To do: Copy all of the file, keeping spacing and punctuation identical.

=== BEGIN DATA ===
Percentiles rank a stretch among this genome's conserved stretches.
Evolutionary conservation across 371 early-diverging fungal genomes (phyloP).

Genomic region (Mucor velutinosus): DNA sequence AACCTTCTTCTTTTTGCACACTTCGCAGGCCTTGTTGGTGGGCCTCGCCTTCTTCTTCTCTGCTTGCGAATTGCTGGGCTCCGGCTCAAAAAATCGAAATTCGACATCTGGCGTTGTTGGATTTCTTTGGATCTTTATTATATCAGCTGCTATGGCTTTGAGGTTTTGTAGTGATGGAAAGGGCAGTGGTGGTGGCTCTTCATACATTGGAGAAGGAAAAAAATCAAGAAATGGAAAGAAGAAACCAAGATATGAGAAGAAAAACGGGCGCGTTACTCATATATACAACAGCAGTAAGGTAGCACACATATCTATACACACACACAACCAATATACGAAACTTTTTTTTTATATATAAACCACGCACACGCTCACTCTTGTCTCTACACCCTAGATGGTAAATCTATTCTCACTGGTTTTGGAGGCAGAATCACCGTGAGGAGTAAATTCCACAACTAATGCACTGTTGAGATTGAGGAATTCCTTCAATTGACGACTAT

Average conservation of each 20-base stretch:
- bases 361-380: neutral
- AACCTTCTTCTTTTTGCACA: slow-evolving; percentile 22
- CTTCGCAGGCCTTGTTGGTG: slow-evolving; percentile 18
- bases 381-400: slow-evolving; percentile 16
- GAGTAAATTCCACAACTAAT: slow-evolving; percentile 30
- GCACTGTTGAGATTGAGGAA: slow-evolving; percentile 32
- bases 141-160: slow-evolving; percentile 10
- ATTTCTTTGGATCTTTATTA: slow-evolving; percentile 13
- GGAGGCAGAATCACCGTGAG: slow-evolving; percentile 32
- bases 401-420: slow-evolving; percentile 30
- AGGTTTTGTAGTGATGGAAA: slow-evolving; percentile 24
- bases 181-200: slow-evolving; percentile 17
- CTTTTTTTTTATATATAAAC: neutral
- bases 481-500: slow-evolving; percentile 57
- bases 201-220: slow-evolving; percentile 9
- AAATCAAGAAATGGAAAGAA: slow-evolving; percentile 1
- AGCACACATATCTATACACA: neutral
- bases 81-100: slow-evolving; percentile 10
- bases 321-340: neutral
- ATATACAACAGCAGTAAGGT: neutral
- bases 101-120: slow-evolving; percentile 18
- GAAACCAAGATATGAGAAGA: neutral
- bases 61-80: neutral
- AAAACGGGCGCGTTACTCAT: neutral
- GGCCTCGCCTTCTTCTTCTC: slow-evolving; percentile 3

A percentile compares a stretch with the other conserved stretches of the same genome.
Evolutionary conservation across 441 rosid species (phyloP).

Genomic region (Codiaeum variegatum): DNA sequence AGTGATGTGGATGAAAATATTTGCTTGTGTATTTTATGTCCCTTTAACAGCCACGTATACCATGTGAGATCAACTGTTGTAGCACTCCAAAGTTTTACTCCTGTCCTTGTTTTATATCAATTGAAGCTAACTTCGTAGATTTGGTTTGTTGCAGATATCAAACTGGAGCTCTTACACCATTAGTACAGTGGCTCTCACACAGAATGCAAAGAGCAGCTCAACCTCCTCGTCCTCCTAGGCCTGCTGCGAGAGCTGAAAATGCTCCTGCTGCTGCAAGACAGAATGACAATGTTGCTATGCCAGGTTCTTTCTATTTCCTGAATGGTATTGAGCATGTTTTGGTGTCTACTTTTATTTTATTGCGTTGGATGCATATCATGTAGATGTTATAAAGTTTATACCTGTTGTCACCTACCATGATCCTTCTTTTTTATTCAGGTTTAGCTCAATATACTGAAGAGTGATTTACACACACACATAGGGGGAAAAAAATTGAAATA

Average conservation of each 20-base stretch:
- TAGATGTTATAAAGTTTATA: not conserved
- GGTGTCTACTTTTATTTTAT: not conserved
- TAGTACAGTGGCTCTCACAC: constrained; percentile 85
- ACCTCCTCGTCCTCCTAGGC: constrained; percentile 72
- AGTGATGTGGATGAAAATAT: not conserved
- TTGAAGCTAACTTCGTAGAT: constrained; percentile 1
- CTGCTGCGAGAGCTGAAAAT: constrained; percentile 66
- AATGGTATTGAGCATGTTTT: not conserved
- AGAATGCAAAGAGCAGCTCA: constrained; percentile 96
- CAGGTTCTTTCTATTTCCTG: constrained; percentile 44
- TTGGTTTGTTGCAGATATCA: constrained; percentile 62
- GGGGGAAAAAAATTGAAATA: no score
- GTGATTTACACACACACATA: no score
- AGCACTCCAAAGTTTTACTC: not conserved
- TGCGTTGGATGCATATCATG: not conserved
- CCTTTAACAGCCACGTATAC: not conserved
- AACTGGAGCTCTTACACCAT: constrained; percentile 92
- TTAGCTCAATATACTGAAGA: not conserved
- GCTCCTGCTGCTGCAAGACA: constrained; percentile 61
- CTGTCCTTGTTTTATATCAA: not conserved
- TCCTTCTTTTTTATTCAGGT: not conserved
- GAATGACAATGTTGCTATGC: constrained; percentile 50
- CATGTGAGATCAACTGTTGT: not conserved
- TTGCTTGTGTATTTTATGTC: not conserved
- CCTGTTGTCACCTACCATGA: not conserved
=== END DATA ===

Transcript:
Percentiles rank a stretch among this genome's conserved stretches.
Evolutionary conservation across 371 early-diverging fungal genomes (phyloP).

Genomic region (Mucor velutinosus): DNA sequence AACCTTCTTCTTTTTGCACACTTCGCAGGCCTTGTTGGTGGGCCTCGCCTTCTTCTTCTCTGCTTGCGAATTGCTGGGCTCCGGCTCAAAAAATCGAAATTCGACATCTGGCGTTGTTGGATTTCTTTGGATCTTTATTATATCAGCTGCTATGGCTTTGAGGTTTTGTAGTGATGGAAAGGGCAGTGGTGGTGGCTCTTCATACATTGGAGAAGGAAAAAAATCAAGAAATGGAAAGAAGAAACCAAGATATGAGAAGAAAAACGGGCGCGTTACTCATATATACAACAGCAGTAAGGTAGCACACATATCTATACACACACACAACCAATATACGAAACTTTTTTTTTATATATAAACCACGCACACGCTCACTCTTGTCTCTACACCCTAGATGGTAAATCTATTCTCACTGGTTTTGGAGGCAGAATCACCGTGAGGAGTAAATTCCACAACTAATGCACTGTTGAGATTGAGGAATTCCTTCAATTGACGACTAT

Average conservation of each 20-base stretch:
- bases 361-380: neutral
- AACCTTCTTCTTTTTGCACA: slow-evolving; percentile 22
- CTTCGCAGGCCTTGTTGGTG: slow-evolving; percentile 18
- bases 381-400: slow-evolving; percentile 16
- GAGTAAATTCCACAACTAAT: slow-evolving; percentile 30
- GCACTGTTGAGATTGAGGAA: slow-evolving; percentile 32
- bases 141-160: slow-evolving; percentile 10
- ATTTCTTTGGATCTTTATTA: slow-evolving; percentile 13
- GGAGGCAGAATCACCGTGAG: slow-evolving; percentile 32
- bases 401-420: slow-evolving; percentile 30
- AGGTTTTGTAGTGATGGAAA: slow-evolving; percentile 24
- bases 181-200: slow-evolving; percentile 17
- CTTTTTTTTTATATATAAAC: neutral
- bases 481-500: slow-evolving; percentile 57
- bases 201-220: slow-evolving; percentile 9
- AAATCAAGAAATGGAAAGAA: slow-evolving; percentile 1
- AGCACACATATCTATACACA: neutral
- bases 81-100: slow-evolving; percentile 10
- bases 321-340: neutral
- ATATACAACAGCAGTAAGGT: neutral
- bases 101-120: slow-evolving; percentile 18
- GAAACCAAGATATGAGAAGA: neutral
- bases 61-80: neutral
- AAAACGGGCGCGTTACTCAT: neutral
- GGCCTCGCCTTCTTCTTCTC: slow-evolving; percentile 3

A percentile compares a stretch with the other conserved stretches of the same genome.
Evolutionary conservation across 441 rosid species (phyloP).

Genomic region (Codiaeum variegatum): DNA sequence AGTGATGTGGATGAAAATATTTGCTTGTGTATTTTATGTCCCTTTAACAGCCACGTATACCATGTGAGATCAACTGTTGTAGCACTCCAAAGTTTTACTCCTGTCCTTGTTTTATATCAATTGAAGCTAACTTCGTAGATTTGGTTTGTTGCAGATATCAAACTGGAGCTCTTACACCATTAGTACAGTGGCTCTCACACAGAATGCAAAGAGCAGCTCAACCTCCTCGTCCTCCTAGGCCTGCTGCGAGAGCTGAAAATGCTCCTGCTGCTGCAAGACAGAATGACAATGTTGCTATGCCAGGTTCTTTCTATTTCCTGAATGGTATTGAGCATGTTTTGGTGTCTACTTTTATTTTATTGCGTTGGATGCATATCATGTAGATGTTATAAAGTTTATACCTGTTGTCACCTACCATGATCCTTCTTTTTTATTCAGGTTTAGCTCAATATACTGAAGAGTGATTTACACACACACATAGGGGGAAAAAAATTGAAATA

Average conservation of each 20-base stretch:
- TAGATGTTATAAAGTTTATA: not conserved
- GGTGTCTACTTTTATTTTAT: not conserved
- TAGTACAGTGGCTCTCACAC: constrained; percentile 85
- ACCTCCTCGTCCTCCTAGGC: constrained; percentile 72
- AGTGATGTGGATGAAAATAT: not conserved
- TTGAAGCTAACTTCGTAGAT: constrained; percentile 1
- CTGCTGCGAGAGCTGAAAAT: constrained; percentile 66
- AATGGTATTGAGCATGTTTT: not conserved
- AGAATGCAAAGAGCAGCTCA: constrained; percentile 96
- CAGGTTCTTTCTATTTCCTG: constrained; percentile 44
- TTGGTTTGTTGCAGATATCA: constrained; percentile 62
- GGGGGAAAAAAATTGAAATA: no score
- GTGATTTACACACACACATA: no score
- AGCACTCCAAAGTTTTACTC: not conserved
- TGCGTTGGATGCATATCATG: not conserved
- CCTTTAACAGCCACGTATAC: not conserved
- AACTGGAGCTCTTACACCAT: constrained; percentile 92
- TTAGCTCAATATACTGAAGA: not conserved
- GCTCCTGCTGCTGCAAGACA: constrained; percentile 61
- CTGTCCTTGTTTTATATCAA: not conserved
- TCCTTCTTTTTTATTCAGGT: not conserved
- GAATGACAATGTTGCTATGC: constrained; percentile 50
- CATGTGAGATCAACTGTTGT: not conserved
- TTGCTTGTGTATTTTATGTC: not conserved
- CCTGTTGTCACCTACCATGA: not conserved